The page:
Is Denmark's energy hub island a renewables game-changer?
Every country is courting renewables but the Danes may just have put down the largest political and commercial marker, at least in Europe, after giving its wind energy hub island the go ahead last week.
The figures are ambitious. Spanning 120,000sqm, the mammoth project planned 80kms from the Jutland peninsula will be as big as 18 football pitches - it could end up three times this size - and is set to become the biggest construction project in Danish history, costing an estimated 210 billion kroner (£24 billion).
With a capacity of up to 10GW, it's a world away from the first offshore wind farm, built on the Danish island of Lolland in 1991, which had just 5MW capacity; but it illustrates how far the industry has come in 30 years, and the energy hub may serve as the next-generation platform - both literally and figuratively.
As significant as the engineering scale is what the energy hub means for European power supplies. It will strengthen the integration of Europe’s power grids and increase renewable electricity production necessary for a climate-neutral Europe. On full implementation, it could cover the consumption of 10 million European households. Just as hub airports provide efficiencies of scale, the energy hub could redefine power connectivity and redistribution.
Rubber stamping the vast project further underlines how serious the Denmark Government is about renewables; it has imposed a cut-off date of 2050 for oil and gas extraction in the North Sea and cancelled all future licensing rounds. In the meantime, Denmark's renewables charge is really taking to water; another project on the island of Bornholm will have a capacity of 2GW.
The caveats to megaproject construction are well versed, from budget controls to supply issues. Even if the designs sail off smoothly, it may not be ready for another 12 years - a long time in any era, but particularly in today's carbon-emission-pressurised times.
The installation of offshore windfarms comes with a number of challenges, notes a Chalmers University of Technology paper (click here), such as:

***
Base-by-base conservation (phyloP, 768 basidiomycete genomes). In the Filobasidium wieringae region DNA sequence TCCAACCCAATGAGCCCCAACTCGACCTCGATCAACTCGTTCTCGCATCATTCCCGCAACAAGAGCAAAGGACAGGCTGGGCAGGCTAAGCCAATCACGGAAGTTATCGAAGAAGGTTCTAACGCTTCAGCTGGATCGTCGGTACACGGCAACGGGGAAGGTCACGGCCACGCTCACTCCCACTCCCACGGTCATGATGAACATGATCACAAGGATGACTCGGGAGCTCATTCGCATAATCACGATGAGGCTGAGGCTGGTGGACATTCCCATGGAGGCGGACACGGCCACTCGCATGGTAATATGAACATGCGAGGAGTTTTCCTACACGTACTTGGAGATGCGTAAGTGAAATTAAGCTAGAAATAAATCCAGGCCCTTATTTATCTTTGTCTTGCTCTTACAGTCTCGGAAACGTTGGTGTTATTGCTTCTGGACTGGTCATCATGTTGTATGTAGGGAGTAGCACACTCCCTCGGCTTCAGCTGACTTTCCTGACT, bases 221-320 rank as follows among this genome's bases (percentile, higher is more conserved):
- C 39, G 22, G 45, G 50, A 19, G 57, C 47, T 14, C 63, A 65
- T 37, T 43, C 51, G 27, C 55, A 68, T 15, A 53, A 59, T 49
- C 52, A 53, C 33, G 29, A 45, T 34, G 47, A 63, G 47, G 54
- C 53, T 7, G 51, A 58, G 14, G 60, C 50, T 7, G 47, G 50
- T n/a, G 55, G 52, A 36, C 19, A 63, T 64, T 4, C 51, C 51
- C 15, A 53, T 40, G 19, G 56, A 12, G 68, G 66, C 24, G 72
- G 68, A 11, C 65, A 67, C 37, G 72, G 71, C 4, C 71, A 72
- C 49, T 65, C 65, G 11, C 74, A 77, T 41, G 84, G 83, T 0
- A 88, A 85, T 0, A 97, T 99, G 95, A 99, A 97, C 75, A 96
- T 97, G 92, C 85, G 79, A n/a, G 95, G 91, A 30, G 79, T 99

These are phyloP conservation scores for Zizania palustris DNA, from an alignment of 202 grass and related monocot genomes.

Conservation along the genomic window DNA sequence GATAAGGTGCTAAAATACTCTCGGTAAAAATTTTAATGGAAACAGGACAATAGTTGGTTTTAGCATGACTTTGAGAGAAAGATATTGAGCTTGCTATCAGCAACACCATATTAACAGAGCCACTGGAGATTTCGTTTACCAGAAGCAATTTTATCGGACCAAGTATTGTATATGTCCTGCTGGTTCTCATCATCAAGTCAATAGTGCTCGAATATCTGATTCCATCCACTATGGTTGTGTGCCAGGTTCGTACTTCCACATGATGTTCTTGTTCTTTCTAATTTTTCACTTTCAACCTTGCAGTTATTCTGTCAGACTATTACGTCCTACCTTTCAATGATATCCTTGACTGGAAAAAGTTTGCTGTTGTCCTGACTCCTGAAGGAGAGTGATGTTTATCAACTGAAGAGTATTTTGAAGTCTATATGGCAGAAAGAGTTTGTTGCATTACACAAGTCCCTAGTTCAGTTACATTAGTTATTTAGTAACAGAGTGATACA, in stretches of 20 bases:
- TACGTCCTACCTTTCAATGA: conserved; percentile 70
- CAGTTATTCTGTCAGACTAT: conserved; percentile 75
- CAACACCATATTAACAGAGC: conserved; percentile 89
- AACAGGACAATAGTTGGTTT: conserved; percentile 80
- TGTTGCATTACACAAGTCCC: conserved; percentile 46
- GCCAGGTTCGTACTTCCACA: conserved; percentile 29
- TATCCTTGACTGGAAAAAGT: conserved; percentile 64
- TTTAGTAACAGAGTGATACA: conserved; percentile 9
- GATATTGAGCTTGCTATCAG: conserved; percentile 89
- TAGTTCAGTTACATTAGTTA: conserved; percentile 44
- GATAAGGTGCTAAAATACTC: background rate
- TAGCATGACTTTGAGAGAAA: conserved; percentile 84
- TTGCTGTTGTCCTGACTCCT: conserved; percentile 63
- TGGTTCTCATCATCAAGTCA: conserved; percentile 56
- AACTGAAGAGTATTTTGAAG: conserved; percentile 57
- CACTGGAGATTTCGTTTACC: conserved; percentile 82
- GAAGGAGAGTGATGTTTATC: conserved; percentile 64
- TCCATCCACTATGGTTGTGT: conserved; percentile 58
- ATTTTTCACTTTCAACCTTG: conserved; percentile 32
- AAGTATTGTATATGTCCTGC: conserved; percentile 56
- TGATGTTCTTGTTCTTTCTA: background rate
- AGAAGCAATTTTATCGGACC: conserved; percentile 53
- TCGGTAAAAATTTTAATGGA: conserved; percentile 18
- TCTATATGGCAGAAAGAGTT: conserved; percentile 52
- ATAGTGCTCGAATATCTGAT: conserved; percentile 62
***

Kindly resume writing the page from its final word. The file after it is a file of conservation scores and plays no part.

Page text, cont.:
- failure of mobilized machines to perform work and presence of unknown items on the seabed such as unexploded objects left in the sea due to earlier human activities
- turbine sizes are increasing as the industry players seek to effectively tap the wind resources offshore, which results in larger and heavier components which require larger vessels equipped to handle heavy loads
- the installation activities are highly weather dependent whereas harsh weather conditions like frozen water in winter, high wind speed and sea tide are still encountered
Conceptually, the energy hub shows what can be done - and there are no shortage of renewables projects spinning into view.
According to Wind Europe, in 2017 €7.5 billion worth of investments in Europe were committed to offshore wind energy, and while it reduces the need for fossil fuel imports, it is itself a huge export opportunity, notes Siemens Gamesa. The European Commission aims to boost its offshore wind capacity to at least 60GW by the end of the decade and even 300 GW by 2050 from the current 12GW.
The Crown Estate recently announced six proposed new offshore wind projects in the waters around England and Wales. The six Round 4 projects together represent just under 8GW of potential new offshore wind capacity with the opportunity to deliver clean electricity for more than seven million homes and create employment opportunities across the country (click here).
Interestingly Danish utility Ørsted "is at the front of the pack" with 3.7GW of under construction or generating capacity, though Denmark is considerably behind the UK and Germany on wind generating capacity based on grid-connected turbines.
Against the backdrop of Net Zero, Ofgem has indicated it would work with Government, industry, the Electricity System Operator and The Crown Estate to develop coordinated solutions and in doing so, explore options for meshed grids rather than radial links.
Asia is a hive of activity with South Korea recently unveiling a 48.5 trillion won (US$43.2 billion) plan to build the world's largest wind power plant by 2030 as part of efforts to foster an environmentally-friendly recovery from the COVID-19 pandemic (click here).
Japan has bold plans too. The wind farms of the ¥100 billion Akita project could generate a capacity of 140MW, enough electricity to power at least 150,000 of Japan’s 52 million homes. By 2030 Japan plans to have installed a total of 10GW.
Japan can take advantage of the technology advances and cost improvements the offshore wind industry has made since its early days in Denmark in the 1990s, notes McKinsey.
Taiwan and the US have already commissioned the first small projects and plan for more than 10 and 25GW by 2030, respectively.
In the US, Vineyard Wind has leased a 160,000 acre area south of Martha's Vineyard, and 15 miles from the nearest shore. The offshore wind project will consist of an array of wind turbines, spaced at least eight-tenths of a mile apart, that are each capable of generating 9.5MW of power.
It's not just countries taking the lead. By 2025, Munich wants to be the first city to cover its entire electricity needs by using renewable power – from its own systems.
The DanTysk wind farm installation, 70kms west of the island of Sylt, features 80 3.6MW wind turbines which generate 1.3 billion kWh of electricity per year. The energy generated by DanTysk is fed into the grid in Büttel, in Schleswig-Holstein, over 800kms from Munich - but it means electricity customers in Bavaria still enjoy the benefit of sustainably generated electricity.
Around 6.5 GW of offshore wind farm capacity is planned to be built in German waters by 2020, to be followed by an additional 8.5GW by 2030.
By then, the Denmark energy hub should be nearing completion, taking European renewables to a whole new level.